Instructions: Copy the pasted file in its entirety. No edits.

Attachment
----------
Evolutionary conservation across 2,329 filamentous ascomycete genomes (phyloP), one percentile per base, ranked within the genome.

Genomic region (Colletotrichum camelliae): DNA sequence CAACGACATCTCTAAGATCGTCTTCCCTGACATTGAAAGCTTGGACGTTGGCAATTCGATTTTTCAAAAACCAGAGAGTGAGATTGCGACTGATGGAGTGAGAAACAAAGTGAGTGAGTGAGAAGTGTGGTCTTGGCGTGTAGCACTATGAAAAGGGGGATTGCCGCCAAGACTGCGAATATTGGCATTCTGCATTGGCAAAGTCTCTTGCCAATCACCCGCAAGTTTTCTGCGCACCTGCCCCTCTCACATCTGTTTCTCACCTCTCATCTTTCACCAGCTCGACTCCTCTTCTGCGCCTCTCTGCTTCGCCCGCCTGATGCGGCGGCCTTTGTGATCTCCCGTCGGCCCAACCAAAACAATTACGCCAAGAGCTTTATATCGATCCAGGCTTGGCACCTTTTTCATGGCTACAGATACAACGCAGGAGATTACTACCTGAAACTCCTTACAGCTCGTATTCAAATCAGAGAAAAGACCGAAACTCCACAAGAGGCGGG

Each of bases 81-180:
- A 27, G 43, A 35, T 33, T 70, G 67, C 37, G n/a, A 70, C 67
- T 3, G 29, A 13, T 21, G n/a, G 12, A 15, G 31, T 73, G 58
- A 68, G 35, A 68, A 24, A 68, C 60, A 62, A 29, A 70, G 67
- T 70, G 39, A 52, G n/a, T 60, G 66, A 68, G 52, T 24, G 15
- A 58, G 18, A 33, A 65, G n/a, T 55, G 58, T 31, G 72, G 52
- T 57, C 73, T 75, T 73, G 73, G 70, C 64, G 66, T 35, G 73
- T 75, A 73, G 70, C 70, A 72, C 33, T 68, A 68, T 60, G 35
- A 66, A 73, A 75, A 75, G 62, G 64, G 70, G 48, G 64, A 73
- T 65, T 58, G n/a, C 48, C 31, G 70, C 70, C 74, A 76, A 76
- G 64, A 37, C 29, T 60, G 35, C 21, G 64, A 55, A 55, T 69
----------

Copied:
Evolutionary conservation across 2,329 filamentous ascomycete genomes (phyloP), one percentile per base, ranked within the genome.

Genomic region (Colletotrichum camelliae): DNA sequence CAACGACATCTCTAAGATCGTCTTCCCTGACATTGAAAGCTTGGACGTTGGCAATTCGATTTTTCAAAAACCAGAGAGTGAGATTGCGACTGATGGAGTGAGAAACAAAGTGAGTGAGTGAGAAGTGTGGTCTTGGCGTGTAGCACTATGAAAAGGGGGATTGCCGCCAAGACTGCGAATATTGGCATTCTGCATTGGCAAAGTCTCTTGCCAATCACCCGCAAGTTTTCTGCGCACCTGCCCCTCTCACATCTGTTTCTCACCTCTCATCTTTCACCAGCTCGACTCCTCTTCTGCGCCTCTCTGCTTCGCCCGCCTGATGCGGCGGCCTTTGTGATCTCCCGTCGGCCCAACCAAAACAATTACGCCAAGAGCTTTATATCGATCCAGGCTTGGCACCTTTTTCATGGCTACAGATACAACGCAGGAGATTACTACCTGAAACTCCTTACAGCTCGTATTCAAATCAGAGAAAAGACCGAAACTCCACAAGAGGCGGG

Each of bases 81-180:
- A 27, G 43, A 35, T 33, T 70, G 67, C 37, G n/a, A 70, C 67
- T 3, G 29, A 13, T 21, G n/a, G 12, A 15, G 31, T 73, G 58
- A 68, G 35, A 68, A 24, A 68, C 60, A 62, A 29, A 70, G 67
- T 70, G 39, A 52, G n/a, T 60, G 66, A 68, G 52, T 24, G 15
- A 58, G 18, A 33, A 65, G n/a, T 55, G 58, T 31, G 72, G 52
- T 57, C 73, T 75, T 73, G 73, G 70, C 64, G 66, T 35, G 73
- T 75, A 73, G 70, C 70, A 72, C 33, T 68, A 68, T 60, G 35
- A 66, A 73, A 75, A 75, G 62, G 64, G 70, G 48, G 64, A 73
- T 65, T 58, G n/a, C 48, C 31, G 70, C 70, C 74, A 76, A 76
- G 64, A 37, C 29, T 60, G 35, C 21, G 64, A 55, A 55, T 69